Amir Khan is a victory or two away from reclaiming his place as one of boxing’s top pound for pound stars. Because of how long the Bolton-born brawler has been facing top-flight competition, it is easy to forget that he is only 26 years old.
Two years ago, with everything going his way, Khan was derailed from becoming one of the sport’s true pound-for-pound kings when he fell to Lamont Peterson in a controversial split decision. It later came out that Peterson tested positive for performance-enhancing substances following the match, but the damage was done. The luster was gone. Before that Peterson defeat, Khan was being mentioned as a potential foe for Floyd Mayweather Jr. That talk quickly fizzled out at the end of 2011.
As bad as the Peterson loss was in terms of momentum stoppage, what really set Khan back was his 2012 loss to Danny Garcia. Unlike in the case of his prior defeat, the youngster had no excuses to fall back on this time around. He simply got outclassed en route to a fourth round knockout – end of story.
Realizing that he was at a turning point in his career, Khan made some changes. He got rid of Freddie Roach, correctly noting that he would never get the attention he deserved from Manny Pacquiao’s trainer. In his place Khan brought in Virgil Hunter, Andre Ward’s longtime trainer. The decision paid dividends immediately. This past December, Khan took down Carlos Molina with relative ease en route to a 10th round TKO victory. Molina entered the bout undefeated.
Next up for Khan: a showdown against Julio Diaz that he will likely win handily. This match shouldn’t be regarding as anything other than what it is: a tune-up. While Diaz does possess some underrated power, he poses virtually no threat to someone who has recommitted himself to maintaining a smart defense. The days of Khan wily nily running at his foes ended when he cut ties with Roach – he is far more cerebral in his approach now.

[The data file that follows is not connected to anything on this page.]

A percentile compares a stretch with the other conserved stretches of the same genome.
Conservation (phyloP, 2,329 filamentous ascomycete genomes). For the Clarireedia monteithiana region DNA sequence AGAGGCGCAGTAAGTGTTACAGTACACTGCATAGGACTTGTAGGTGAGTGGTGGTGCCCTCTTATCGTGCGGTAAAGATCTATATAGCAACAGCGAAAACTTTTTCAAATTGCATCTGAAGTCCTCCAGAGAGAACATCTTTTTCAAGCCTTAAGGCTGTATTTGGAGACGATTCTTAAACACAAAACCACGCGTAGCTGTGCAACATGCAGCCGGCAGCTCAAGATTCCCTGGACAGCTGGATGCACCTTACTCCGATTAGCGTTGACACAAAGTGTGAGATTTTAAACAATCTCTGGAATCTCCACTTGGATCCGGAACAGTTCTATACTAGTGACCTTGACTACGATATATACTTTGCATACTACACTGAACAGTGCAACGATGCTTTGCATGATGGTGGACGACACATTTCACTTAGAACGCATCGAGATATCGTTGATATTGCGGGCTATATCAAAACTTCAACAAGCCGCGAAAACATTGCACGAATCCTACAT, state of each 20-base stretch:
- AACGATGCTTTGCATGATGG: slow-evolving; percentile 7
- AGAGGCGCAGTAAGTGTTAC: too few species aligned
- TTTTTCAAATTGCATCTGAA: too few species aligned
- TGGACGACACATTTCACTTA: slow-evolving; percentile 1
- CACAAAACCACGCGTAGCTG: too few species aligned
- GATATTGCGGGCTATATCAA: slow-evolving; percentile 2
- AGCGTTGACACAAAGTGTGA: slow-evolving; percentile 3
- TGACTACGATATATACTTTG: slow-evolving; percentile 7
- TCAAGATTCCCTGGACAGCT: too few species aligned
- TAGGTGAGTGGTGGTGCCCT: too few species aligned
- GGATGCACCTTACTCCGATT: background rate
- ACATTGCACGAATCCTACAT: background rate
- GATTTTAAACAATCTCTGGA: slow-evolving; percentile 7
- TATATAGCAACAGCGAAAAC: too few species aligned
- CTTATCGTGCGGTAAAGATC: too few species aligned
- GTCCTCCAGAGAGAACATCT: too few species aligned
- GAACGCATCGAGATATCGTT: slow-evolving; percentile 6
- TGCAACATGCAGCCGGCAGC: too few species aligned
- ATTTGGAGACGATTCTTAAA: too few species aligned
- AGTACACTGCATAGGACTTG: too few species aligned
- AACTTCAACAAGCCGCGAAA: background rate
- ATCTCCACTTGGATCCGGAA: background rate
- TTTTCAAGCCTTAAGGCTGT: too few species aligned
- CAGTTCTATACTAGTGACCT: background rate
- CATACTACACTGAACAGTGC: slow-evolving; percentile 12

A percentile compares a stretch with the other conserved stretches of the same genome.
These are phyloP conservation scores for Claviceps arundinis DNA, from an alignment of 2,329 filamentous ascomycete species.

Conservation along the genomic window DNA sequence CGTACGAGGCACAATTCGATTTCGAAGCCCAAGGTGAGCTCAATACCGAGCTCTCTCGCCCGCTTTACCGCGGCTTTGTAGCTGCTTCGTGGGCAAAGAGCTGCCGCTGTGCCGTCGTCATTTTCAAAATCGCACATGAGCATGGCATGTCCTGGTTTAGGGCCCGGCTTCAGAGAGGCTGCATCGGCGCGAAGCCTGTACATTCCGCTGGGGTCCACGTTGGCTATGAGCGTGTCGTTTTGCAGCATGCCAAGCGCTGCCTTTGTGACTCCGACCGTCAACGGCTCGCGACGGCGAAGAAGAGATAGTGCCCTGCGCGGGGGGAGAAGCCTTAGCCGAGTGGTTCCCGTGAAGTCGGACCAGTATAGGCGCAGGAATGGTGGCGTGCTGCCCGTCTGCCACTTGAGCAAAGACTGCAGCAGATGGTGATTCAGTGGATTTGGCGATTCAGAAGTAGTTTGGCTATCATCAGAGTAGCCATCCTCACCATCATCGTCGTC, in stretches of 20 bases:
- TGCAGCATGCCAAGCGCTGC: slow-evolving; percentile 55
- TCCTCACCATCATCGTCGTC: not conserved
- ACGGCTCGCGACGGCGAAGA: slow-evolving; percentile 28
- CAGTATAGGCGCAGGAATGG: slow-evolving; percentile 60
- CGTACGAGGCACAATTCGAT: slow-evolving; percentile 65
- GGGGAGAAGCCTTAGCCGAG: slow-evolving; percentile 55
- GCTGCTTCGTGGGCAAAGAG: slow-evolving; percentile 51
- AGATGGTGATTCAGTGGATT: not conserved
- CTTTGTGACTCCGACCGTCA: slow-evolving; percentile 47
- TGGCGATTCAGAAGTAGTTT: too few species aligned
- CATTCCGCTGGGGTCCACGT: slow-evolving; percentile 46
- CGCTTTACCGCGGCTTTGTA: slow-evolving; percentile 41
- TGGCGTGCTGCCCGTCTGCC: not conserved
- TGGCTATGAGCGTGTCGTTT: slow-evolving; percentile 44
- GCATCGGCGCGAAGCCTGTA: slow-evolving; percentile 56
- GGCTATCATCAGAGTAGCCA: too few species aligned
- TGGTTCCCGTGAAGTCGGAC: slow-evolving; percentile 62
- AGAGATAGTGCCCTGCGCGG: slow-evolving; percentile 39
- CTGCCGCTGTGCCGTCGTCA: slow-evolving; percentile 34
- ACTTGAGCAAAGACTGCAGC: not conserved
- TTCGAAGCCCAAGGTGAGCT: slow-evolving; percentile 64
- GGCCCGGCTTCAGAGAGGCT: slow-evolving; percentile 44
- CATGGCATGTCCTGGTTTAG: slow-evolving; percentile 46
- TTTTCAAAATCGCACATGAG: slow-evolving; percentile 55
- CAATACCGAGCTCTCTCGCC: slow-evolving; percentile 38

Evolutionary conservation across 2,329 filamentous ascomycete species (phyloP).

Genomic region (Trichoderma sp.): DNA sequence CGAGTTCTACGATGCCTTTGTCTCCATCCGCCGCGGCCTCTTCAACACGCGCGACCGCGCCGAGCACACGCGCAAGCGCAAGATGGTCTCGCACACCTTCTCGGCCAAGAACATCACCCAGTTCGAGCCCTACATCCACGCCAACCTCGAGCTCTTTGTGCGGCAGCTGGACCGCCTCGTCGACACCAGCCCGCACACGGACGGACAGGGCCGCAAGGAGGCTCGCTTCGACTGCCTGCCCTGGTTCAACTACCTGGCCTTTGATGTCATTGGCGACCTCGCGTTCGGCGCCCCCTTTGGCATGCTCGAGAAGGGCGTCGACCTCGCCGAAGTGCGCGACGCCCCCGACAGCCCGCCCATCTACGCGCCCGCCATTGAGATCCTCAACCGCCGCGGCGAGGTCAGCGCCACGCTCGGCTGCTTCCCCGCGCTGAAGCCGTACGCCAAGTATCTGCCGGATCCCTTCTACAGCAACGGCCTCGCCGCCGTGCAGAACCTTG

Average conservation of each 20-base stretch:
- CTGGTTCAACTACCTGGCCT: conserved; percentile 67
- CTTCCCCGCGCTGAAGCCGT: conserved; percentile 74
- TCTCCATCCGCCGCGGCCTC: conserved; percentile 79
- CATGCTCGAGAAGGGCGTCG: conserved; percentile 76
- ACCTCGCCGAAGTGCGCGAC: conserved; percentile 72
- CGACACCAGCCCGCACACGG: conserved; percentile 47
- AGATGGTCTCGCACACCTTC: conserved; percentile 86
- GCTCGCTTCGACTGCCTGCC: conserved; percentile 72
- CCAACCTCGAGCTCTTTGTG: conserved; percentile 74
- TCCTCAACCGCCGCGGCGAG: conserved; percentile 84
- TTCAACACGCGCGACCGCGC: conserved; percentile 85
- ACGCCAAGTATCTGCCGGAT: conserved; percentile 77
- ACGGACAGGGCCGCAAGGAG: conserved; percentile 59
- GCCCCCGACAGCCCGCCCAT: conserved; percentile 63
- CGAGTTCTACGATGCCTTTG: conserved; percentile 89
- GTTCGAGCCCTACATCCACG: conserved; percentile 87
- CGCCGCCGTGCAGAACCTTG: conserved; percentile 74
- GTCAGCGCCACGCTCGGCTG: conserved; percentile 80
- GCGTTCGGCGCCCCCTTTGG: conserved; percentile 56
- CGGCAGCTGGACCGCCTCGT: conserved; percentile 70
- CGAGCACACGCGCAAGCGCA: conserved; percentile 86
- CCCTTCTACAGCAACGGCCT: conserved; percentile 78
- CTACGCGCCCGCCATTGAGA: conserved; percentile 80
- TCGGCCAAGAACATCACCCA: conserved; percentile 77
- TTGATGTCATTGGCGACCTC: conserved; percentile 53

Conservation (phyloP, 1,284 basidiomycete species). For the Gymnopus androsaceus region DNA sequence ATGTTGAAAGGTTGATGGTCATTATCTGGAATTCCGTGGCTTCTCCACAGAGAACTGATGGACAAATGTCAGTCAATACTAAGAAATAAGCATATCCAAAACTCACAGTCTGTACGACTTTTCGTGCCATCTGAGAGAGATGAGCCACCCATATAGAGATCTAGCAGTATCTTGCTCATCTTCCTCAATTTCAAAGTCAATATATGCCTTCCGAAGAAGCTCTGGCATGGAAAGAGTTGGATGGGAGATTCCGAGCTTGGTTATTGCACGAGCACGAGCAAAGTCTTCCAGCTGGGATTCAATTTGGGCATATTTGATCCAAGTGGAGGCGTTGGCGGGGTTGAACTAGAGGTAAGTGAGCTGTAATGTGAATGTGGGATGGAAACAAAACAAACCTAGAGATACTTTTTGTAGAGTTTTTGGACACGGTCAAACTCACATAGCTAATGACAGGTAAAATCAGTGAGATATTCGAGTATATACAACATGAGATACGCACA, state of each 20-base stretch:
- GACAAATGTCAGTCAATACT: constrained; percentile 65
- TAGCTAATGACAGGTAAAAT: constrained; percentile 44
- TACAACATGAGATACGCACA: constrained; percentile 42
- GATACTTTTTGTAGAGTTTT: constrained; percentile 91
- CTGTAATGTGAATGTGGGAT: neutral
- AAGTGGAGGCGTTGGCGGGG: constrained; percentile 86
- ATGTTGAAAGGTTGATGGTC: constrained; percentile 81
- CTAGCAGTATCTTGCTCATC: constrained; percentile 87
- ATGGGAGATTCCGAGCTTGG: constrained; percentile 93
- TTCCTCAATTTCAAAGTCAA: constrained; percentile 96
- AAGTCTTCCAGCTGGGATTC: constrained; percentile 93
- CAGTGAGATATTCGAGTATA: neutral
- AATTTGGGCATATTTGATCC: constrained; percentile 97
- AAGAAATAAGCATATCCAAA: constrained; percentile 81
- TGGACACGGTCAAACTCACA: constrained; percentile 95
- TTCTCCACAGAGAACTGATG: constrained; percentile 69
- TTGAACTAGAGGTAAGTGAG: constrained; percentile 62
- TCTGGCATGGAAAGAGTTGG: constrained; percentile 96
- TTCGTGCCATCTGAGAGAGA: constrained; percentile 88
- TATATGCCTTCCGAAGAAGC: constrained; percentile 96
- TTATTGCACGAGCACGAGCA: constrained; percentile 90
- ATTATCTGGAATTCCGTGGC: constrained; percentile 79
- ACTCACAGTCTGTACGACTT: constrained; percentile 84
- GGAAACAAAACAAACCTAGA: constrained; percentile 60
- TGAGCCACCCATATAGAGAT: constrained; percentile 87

Khan will make quick work of Diaz, and then he will move onto what really wants to do. Garcia will take on and beat Zab Judah this April. That perfectly sets up an end-of-year rematch between him and Khan. Presuming that with his newfound focus the latter fighter will be able to avenge his prior defeat, he will then put himself in position to take on the world’s very best again.
Floyd Mayweather Jr. recently signed a lengthy, big money deal with Showtime. So far, the only realistic foes he has lined up are: Robert Guerrero, the winner of Canelo Alvarez/Austin Trout and Devon Alexander. That’s it. Beyond that, he is wide open. If Khan can get past Garcia, it’s a virtual lock that he will get a shot at Mayweather before it’s all said and done. And if Mayweather opts to avoid Khan for a year and change, the 26-year-old can always target a match with Manny Pacquiao. You will recall, the only reason the pair refused to fight in the past is because a.) Roach pledged his allegiance to the Filipino star and b.) they were 'friends'. Neither of those things figures to be a problem anymore.
It all starts with a win over Diaz, obviously. But so long as Khan doesn’t stumble, his path back to the top of boxing’s pound-for-pound charts is pretty clear.